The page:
The number of female clerks to Supreme Court justices has dropped into the single digits for the first time since 1994.
I’m sure that this is just a random mutation. And I’m sure that it’s equally as random a mutation that Justice Scalia has had a grand total of two female law clerks over the past seven years — out of 28 total clerks. I would never suggest that it has anything to do with a conservative worldview, or a generally sexist outlook. Obviously, he simply has very, very few female clerks to choose from, with the male applicants outnumbering them 14 to 1.
Or perhaps it’s because the smart women are “opting out” of clerkships. I’m sure that’s it. They’re having babies instead, while their husbands are clerking. And that’s “choice,” ladies, so don’t go getting your panties in a knot over it. We’re all pro-choice here, right? Despite the fact that women are now equal men in law school, women probably only make up about 7% of the people applying for Supreme Court clerkships, which would explain Scalia’s numbers perfectly. Women are simply choosing not to apply.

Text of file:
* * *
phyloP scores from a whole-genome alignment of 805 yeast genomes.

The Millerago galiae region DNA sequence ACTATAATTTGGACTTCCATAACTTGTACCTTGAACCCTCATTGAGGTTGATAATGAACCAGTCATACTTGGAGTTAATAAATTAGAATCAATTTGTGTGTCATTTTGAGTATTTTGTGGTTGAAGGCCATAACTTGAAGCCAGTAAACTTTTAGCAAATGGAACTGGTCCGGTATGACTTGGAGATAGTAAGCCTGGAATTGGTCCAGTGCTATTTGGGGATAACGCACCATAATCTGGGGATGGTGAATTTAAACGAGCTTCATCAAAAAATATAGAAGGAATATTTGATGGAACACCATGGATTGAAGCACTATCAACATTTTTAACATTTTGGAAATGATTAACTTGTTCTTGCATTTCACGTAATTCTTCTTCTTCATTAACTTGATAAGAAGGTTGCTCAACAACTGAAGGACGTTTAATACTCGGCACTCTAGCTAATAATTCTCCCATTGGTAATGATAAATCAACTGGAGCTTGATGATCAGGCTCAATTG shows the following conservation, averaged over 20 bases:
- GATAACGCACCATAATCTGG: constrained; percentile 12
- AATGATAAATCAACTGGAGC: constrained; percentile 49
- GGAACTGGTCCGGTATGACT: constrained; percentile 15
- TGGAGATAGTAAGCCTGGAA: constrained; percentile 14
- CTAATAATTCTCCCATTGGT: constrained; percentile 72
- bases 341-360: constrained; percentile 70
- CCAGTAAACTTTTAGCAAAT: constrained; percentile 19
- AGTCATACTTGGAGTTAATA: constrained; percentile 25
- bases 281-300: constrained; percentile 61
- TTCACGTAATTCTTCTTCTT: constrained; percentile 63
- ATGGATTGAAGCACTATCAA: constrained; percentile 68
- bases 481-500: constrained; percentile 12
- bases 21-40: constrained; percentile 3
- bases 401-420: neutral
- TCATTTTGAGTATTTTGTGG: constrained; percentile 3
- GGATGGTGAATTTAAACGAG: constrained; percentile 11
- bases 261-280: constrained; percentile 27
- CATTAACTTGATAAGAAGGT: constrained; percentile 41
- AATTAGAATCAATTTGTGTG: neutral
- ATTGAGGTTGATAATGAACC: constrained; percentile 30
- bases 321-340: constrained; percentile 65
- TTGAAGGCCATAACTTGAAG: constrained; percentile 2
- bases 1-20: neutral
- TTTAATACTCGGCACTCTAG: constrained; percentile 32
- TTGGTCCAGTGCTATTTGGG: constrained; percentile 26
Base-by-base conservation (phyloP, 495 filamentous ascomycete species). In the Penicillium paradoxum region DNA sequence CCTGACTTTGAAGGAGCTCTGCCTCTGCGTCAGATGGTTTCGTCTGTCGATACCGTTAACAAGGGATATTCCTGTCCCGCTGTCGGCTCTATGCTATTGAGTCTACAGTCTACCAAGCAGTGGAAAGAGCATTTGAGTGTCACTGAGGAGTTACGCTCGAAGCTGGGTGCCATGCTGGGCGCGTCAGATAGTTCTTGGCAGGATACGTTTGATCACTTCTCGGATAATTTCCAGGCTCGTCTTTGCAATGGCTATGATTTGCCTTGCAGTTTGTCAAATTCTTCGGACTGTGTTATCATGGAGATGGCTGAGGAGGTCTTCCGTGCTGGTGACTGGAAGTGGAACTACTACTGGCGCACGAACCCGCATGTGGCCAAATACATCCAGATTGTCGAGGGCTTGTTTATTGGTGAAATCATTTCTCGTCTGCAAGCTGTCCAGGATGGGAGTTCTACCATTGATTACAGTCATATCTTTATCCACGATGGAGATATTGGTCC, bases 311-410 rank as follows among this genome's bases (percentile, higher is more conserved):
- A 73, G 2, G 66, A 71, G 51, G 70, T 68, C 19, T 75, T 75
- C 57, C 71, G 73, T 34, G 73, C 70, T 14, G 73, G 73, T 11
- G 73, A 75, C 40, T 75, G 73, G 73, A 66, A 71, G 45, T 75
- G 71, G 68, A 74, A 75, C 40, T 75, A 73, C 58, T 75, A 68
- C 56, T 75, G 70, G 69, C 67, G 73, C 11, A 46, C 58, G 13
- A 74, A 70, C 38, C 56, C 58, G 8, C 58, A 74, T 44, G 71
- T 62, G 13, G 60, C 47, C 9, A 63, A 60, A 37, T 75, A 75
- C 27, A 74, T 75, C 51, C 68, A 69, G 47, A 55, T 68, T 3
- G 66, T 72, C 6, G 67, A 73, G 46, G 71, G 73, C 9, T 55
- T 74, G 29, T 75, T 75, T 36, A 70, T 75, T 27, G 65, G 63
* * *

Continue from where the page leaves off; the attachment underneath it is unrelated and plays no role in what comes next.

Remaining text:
Or maybe it’s because men are just overwhelmingly better candidates than women. They’re more rational, more intelligent, better writers, have better grades… I have no doubt that the justices are only picking the best possible candidates, and aren’t at all influenced by sexist social stereotypes which privilege the male voice over the female one, and which automatically (and usually unconsciously) confer greater authority to words written under a male name than those same words written under a female name. There’s no way that the traditional boys’ network influenced this one, either — I mean, it’s not as if how much you like a person, or how much you feel you have in common with a person, impacts your hiring decisions, right? And it’s not as if how much you like someone is at all influenced by your social outings, or your potential social outings, with them, many of which — like, say, golf — are highly gendered, right? I mean, no one has ever demonstrated that having more people from underrepresented groups — women, people of color — in positions of power leads to more people from those underrepresented groups finding success in those very fields, have they? Certainly there is no correlation between the dearth of female justices on the court and the staggeringly low number of female law clerks, right?